Foreign Minister Marise Payne has attacked China’s “disinformation” about racism in this country and committed Australia to a more activist role in pressing for reform of multilateral institutions, including the World Health Organisation.
In a Tuesday night speech titled “Australia and the world in the time of COVID-19”, Payne rebutted criticism of the Morrison government for getting out in front of other countries in pushing for an inquiry into the origins and handling of COVID.
“We can be small in our thinking, timid in purpose and risk averse. Alternatively …we can be confident, believe in Australia’s role in the world and prioritise Australia’s sovereignty - and Australians’ long term interests - by making the difficult decisions and choices,” she said.
Payne condemned countries using COVID “to undermine liberal democracy and promote their own, more authoritarian models.”
“I have also been very clear in rejecting as disinformation the Chinese government’s warnings that tourists and students should reconsider coming here because of the risk of racism.
"I can say emphatically that Australia will welcome students and visitors from all over the world, regardless of race, gender or nationality,” she said, adding that law enforcement agencies would deal with individual crimes.
“The disinformation we have seen contributes to a climate of fear and division when what we need is cooperation and understanding.
"Australia will resist and counter efforts at disinformation. We will do so through facts and transparency, underpinned by liberal democratic values that we will continue to promote at home and abroad.”
Payne said a foreign affairs department audit of Australia’s engagement in multilateral institutions, commissioned by Scott Morrison last year, had recognised the limitations of these bodies. But “Australia’s interests would not be served by stepping away and leaving others to shape the global order for us”.
“We must stand up for our values and bring our influence to bear in these institutions to protect and promote our national interests, and to preserve the open character of international institutions based on universal values and transparency.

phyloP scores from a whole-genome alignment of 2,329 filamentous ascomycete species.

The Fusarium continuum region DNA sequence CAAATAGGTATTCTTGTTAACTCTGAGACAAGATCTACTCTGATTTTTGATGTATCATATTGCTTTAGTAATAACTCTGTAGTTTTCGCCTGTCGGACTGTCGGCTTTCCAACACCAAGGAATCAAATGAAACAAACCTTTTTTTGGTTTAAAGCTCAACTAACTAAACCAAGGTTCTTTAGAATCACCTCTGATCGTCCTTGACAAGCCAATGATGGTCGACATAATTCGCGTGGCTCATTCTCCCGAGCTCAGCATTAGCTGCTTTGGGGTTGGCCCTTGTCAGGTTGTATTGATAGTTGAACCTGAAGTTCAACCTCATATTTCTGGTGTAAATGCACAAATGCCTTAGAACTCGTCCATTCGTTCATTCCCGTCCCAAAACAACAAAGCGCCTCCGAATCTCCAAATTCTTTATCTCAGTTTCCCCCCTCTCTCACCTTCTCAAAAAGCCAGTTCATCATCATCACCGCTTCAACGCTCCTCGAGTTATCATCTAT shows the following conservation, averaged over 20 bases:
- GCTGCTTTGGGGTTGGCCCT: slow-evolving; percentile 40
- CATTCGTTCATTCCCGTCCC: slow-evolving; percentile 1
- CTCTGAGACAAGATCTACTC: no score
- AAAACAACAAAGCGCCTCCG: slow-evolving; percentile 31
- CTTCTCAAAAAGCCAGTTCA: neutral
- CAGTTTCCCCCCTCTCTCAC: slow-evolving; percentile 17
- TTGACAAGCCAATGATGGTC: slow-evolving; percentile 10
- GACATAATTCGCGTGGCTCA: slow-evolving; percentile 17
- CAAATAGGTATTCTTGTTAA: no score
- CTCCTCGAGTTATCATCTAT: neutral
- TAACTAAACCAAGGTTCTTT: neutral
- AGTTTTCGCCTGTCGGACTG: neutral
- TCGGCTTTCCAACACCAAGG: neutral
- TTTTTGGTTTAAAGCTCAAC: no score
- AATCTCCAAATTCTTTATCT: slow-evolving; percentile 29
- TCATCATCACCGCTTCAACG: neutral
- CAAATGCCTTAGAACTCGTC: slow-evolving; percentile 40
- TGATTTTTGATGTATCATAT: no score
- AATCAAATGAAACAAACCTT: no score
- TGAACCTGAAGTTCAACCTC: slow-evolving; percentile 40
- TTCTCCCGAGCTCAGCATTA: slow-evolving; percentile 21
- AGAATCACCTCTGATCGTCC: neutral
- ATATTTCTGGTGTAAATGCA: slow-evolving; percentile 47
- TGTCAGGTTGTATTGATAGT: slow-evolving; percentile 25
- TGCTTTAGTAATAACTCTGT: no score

"Australia will continue to work to ensure global institutions are fit-for-purpose, relevant and contemporary, accountable to member states, free from undue influence, and have an appropriately strong focus on the Indo-Pacific.
"We will continue to support reform efforts in the United Nations and its agencies to improve transparency, accountability and effectiveness. This is foreign policy designed to use Australian agency and influence to shape a safer world and make us safer at home.”
On the World Health Organisation, she said, “Through our role on the WHO executive board, and proactive participation in a range of regional and global health forums, Australia will present tangible proposals and initiatives to ensure that the global health architecture emerges stronger from Covid-19.”
In general, Australia would direct its efforts to preserving three fundamental parts of the multilateral system:
rules protecting sovereignty and peace and enabling international trade and investment
international standards on health, transport, telecommunications and other matters underpinning the global economy
norms underpinning universal human rights, gender equality and the rule of law.
“We will work to ensure that the development of new rules and norms to address emerging challenges is consistent with enduring values and principles. This is particularly important in the case of critical technologies, including cyber and artificial intelligence, and critical minerals and outer space.”
“Effective multilateralism, conducted through strong and transparent institutions, serves Australia’s interests,” Payne said.
“Our challenge is to ensure the institutions, and our active engagement, delivers for Australia and for Australians. To do this, Australia must better target our role in the global system.
"Australia’s role in seeking an independent review of COVID-19 is a prime example of this active engagement in the national interest,” she said.
Authors: Michelle Grattan, Professorial Fellow, University of Canberra